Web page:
Senator Brian W. Jones
40th Senate District
California’s homeless crisis has plagued the state for years, and despite throwing a staggering amount of money trying to solve it, the problem is only getting worse.
In 2018, California had about 130,000 homeless individuals. Today, that number is over 170,000. That amounts to a more than 30% increase. During those same five years, Democrat lawmakers and the governor spent $20 billion trying – and failing – to address this crisis. If money isn’t a problem, what is?
Homeless people face harsh, dangerous and inhumane conditions living on the street. In 2021, 5,000 homeless people died on the streets in California. They are 16 times more likely to die suddenly than the general population, according to UC San Francisco. They are also more likely to be a victim of crime. San Diego County data shows that homeless people were 19 times more likely to be murdered and 12 times more likely to be assaulted compared to the housed population.
It’s important to remember the humanity aspect of the crisis. Those on the street are someone’s mother, father, brother, sister, daughter and son. They had a life before becoming homeless. Unfortunate circumstances – loss of employment, mental health, substance addiction, grief or something else – led them to this tragic situation.
Tents and deplorable conditions are becoming increasingly common throughout California. Encampments line nearly every block in some areas. Children are being exposed to open drug use and other dangerous criminal activity. Californians pay the highest cost of living in the continental U.S. – they should not have to jump over used drug needles in their parks or be afraid to walk down their street.
Clearly, the current approach is not working. It’s time to shift the focus from merely throwing money at the problem to implementing compassionate and effective policy changes that focus on accountability.
It’s not that financial resources are unimportant in tackling the homeless crisis, but it’s time to realize that the problem cannot be solved by money alone. Pouring billions into the issue without a well-thought strategy is like trying to douse a fire with a never-ending supply of gasoline.
In the long term, California needs to build more housing and mental health facilities and needs to train and educate more people to provide services at those facilities. Last year, when the state had a $100 billion surplus, California Senate Republicans proposed using 10% of it – $10 billion – to expand our mental health infrastructure. Unfortunately, this proposal was rejected by Democrat lawmakers.
Despite the deficit shift in budget health, I’m confident the state has funding for this infrastructure in our general fund budget, which is over $200 billion annually.
In the short term, we need to restore safety, sanitation and quality of life by compassionately clearing the encampments that have sprung up across the state. Many of the people within them are in obvious states of distress. Leaving them to live (and die) on the streets is inhumane, unhealthy and often dangerous – for both the people living in encampments and those in the neighborhoods around them.
What does “compassionately clearing encampments” mean? Our goal is not to criminalize homelessness but to lift them off the streets through an approach that connects them with desperately needed services.
We are already seeing local governments implement measures to do this. Recently, the San Diego City Council passed the Unsafe Camping Ordinance. The ordinance prohibits homeless encampments in all public spaces, including schools and parks, if shelter beds are available. The San Diego County Board of Supervisors is exploring options to take the ordinance county-wide. Los Angeles and Sacramento also passed measures aimed at clearing these inhumane encampments.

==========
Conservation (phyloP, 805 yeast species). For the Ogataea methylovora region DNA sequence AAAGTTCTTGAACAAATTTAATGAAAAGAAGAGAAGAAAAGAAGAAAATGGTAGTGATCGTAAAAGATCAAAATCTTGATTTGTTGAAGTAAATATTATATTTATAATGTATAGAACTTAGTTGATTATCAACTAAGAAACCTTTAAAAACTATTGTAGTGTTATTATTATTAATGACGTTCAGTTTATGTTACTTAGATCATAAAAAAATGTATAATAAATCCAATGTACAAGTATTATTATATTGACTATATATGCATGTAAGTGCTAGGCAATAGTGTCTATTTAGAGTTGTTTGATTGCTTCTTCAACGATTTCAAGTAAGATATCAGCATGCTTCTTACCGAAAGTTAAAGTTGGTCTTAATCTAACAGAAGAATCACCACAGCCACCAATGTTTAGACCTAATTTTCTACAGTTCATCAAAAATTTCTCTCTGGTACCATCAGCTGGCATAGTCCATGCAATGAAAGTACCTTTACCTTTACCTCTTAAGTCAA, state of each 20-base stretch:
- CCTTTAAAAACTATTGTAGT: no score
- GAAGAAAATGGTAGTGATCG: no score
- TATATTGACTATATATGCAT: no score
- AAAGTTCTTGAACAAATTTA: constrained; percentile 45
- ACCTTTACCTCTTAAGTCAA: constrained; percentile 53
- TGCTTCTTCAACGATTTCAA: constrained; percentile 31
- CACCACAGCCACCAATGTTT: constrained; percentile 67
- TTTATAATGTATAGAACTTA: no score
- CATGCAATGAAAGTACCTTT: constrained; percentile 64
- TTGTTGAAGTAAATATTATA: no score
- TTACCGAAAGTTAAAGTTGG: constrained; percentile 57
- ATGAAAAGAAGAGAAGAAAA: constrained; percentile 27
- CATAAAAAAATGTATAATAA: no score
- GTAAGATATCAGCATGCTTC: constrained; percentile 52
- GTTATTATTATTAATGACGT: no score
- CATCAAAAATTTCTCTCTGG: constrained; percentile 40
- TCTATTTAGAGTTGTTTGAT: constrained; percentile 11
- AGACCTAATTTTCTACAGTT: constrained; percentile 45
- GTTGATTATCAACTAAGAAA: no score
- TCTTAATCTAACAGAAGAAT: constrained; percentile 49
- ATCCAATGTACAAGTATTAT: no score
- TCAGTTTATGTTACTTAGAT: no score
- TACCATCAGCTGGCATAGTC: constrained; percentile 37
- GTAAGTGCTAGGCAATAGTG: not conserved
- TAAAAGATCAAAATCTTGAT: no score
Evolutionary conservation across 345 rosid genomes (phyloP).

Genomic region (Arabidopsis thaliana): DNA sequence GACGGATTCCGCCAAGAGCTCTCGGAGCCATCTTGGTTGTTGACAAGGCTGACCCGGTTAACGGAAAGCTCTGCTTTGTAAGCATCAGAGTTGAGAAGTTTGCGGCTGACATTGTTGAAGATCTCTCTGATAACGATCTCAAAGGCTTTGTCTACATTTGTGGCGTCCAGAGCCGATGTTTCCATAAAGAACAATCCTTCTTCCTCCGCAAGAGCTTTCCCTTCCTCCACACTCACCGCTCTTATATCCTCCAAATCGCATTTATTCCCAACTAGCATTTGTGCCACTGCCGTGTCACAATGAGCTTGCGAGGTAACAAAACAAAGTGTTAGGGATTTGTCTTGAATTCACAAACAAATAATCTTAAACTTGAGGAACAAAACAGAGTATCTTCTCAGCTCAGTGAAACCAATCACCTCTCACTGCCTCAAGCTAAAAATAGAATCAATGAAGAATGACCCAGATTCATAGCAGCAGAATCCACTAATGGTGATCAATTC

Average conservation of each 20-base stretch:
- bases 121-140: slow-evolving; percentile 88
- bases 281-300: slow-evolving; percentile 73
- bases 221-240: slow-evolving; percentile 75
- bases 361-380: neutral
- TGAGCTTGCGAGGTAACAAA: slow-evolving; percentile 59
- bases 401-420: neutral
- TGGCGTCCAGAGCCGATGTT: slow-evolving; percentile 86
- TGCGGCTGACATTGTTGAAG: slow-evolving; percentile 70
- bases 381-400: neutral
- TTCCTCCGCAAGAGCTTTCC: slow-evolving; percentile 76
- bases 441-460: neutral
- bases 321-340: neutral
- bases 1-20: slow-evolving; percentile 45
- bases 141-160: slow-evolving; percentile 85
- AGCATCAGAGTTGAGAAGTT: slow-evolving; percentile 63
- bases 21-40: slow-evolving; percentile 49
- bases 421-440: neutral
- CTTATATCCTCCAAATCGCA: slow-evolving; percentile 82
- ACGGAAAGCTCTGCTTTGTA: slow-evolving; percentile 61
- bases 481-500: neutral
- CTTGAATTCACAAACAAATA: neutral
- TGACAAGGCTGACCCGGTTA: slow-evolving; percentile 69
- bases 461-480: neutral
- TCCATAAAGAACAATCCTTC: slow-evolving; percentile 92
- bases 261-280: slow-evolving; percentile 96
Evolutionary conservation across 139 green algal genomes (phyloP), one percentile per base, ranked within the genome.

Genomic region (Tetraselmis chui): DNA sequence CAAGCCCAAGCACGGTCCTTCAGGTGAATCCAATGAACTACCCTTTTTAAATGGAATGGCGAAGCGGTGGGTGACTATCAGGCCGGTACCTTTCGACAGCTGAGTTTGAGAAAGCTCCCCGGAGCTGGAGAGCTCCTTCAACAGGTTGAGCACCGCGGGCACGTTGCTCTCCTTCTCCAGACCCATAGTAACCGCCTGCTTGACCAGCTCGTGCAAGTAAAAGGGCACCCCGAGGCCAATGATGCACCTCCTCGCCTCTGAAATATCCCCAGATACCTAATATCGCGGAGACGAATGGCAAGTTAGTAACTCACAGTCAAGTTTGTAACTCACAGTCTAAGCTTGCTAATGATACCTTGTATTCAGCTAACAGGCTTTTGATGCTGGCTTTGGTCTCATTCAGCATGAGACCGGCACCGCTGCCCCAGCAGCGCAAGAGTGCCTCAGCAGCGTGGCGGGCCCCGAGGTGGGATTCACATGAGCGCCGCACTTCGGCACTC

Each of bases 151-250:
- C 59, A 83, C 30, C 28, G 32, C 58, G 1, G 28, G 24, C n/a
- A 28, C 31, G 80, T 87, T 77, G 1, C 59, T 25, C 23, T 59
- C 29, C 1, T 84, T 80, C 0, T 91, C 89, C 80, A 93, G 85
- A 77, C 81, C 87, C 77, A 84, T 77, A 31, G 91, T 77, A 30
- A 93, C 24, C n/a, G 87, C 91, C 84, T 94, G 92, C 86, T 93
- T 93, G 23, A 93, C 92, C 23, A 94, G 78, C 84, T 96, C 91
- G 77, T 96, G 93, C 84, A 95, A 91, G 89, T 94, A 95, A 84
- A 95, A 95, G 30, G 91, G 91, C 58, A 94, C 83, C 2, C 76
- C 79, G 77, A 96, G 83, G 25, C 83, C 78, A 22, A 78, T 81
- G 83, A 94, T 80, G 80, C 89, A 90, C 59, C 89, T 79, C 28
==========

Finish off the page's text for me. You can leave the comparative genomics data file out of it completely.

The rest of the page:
It’s past time we implement a similar policy statewide. Tents are everywhere. No community is immune, and this crisis needs a statewide solution.
Last year, I introduced the bipartisan Senate Bill 31 to prohibit encampments near sensitive areas around schools, parks, libraries and daycare centers and connect impacted homeless people with treatment and services.
Unfortunately, the measure was shot down by liberal Democrat lawmakers on the Senate Public Safety Committee. Interestingly, these lawmakers did not vote against the measure, they simply refused to cast a vote at all, likely in fear of backlash for once again failing to tackle the homeless crisis.
I am not giving up and will continue to push for a statewide policy to compassionately clear these encampments.
As we explore new approaches to the homelessness crisis, it’s important to reflect on what failed in the past and why. Thanks to California Senate Republicans’ demands for accountability, we may finally get some answers to a big question: What happened to the billions of dollars spent on homelessness? This year, the Joint Legislative Audit Committee authorized an audit on homelessness spending with bipartisan support. We cannot keep repeating the same failed, expensive mistakes of the past.
I’m renewing my calls for Capitol Democrats to work in a bipartisan manner, act on homeless encampments and focus on the safety and wellbeing of the most vulnerable in our communities. The current statewide approach to homelessness is clearly failing and Californians are tired of it. It’s time for all elected officials to prioritize compassion and safety over political gamesmanship. We will not give up on the fight to protect our communities and compassionately clear encampments.
Both sides agree that we cannot allow the homelessness crisis in California to continue. The state must take a new approach to fix California. We can and we must do better.
State Sen. Brian W. Jones is the Senate Minority Leader and represents the 40th Senate District.